To Know and to Really Know
    Footnotes

    “To Know and to Really Know,” Ensign, Mar. 1980, 59

    To Know and to Really Know

    When we lived with our Father in heaven, we did not need to exercise faith in whether or not he existed. We knew that he was because we saw him; we walked and talked with him. We were convinced of his existence, but we were not necessarily converted to him and to his teachings because our knowledge of him had come from external sources with virtually no effort on our part.

    So that we would come to a knowledge of him in and of ourselves, our Heavenly Father proposed that when we came into this earth life a veil of forgetfulness would be placed over our minds so that we would not remember our pre-earthly existence with him. Only then could the choices that we made here upon this earth truly come from within us. Our Father in heaven then promised us that while we were here on the earth he would give us laws, would provide the possibility of opposites, would give us free agency, and would send angels and prophets to teach us and give us scriptures so we could learn the laws and the reasons why we should keep them. Thus, he promised us the necessary conditions on this earth wherein we could become morally free before him. …

    It was explained in this great pre-earthly council that as we would come to the earth the Spirit of Christ would be placed within each of us and that another member of the Godhead, the Holy Ghost, would be empowered to witness, reveal, and testify to our spirits. Then, even though we had a veil of mortality over our minds, the Holy Ghost would be able to bring all things to our remembrance if we would listen to the words of the prophets, would read the words of the scriptures, and would respond to the Spirit of Christ within us by praying to our Father in heaven. This time, however, the knowledge would come to us by an act of will on our part. We would have internalized it; it would have become part of our very being, and therefore no one throughout all eternity could take this knowledge away from us unless we, by an act of will on our part, would allow this knowledge to be taken away.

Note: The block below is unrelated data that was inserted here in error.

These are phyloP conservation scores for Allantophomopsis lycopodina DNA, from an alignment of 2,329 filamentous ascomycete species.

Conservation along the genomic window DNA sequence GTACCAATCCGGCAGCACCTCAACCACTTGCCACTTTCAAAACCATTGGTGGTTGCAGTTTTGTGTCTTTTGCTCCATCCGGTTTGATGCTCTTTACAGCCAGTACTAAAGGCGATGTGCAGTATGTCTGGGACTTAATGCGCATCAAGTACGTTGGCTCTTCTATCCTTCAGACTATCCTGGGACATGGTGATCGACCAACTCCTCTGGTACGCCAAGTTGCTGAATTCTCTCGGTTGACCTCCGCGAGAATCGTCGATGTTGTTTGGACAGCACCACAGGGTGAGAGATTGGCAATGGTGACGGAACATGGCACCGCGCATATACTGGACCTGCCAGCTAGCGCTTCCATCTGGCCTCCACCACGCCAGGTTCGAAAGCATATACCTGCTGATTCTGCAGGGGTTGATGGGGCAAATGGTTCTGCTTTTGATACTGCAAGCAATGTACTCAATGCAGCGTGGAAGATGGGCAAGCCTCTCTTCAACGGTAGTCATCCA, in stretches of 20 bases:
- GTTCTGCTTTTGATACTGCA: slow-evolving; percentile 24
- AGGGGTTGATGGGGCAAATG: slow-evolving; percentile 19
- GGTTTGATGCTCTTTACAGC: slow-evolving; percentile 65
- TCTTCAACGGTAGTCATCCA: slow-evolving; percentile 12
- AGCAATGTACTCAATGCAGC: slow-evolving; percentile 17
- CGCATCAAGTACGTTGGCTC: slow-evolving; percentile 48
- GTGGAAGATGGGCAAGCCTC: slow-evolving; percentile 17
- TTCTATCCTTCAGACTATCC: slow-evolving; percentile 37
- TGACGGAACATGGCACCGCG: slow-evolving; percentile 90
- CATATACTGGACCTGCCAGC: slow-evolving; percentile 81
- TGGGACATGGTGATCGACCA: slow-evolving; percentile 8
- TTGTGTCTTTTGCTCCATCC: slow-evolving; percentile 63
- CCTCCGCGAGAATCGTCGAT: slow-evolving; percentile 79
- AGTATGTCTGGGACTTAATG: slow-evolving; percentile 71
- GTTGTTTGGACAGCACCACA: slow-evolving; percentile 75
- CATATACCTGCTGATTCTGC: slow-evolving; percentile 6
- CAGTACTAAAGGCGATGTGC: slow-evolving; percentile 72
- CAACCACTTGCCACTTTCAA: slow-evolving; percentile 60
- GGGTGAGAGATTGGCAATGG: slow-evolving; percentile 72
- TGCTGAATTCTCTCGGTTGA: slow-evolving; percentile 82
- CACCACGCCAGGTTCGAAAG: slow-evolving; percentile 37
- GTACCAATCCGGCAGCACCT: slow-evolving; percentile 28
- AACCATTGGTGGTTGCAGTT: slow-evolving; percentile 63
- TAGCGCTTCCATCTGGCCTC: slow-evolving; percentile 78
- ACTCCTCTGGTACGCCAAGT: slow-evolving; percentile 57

Daniel H. Ludlow, Values Institute, Brigham Young University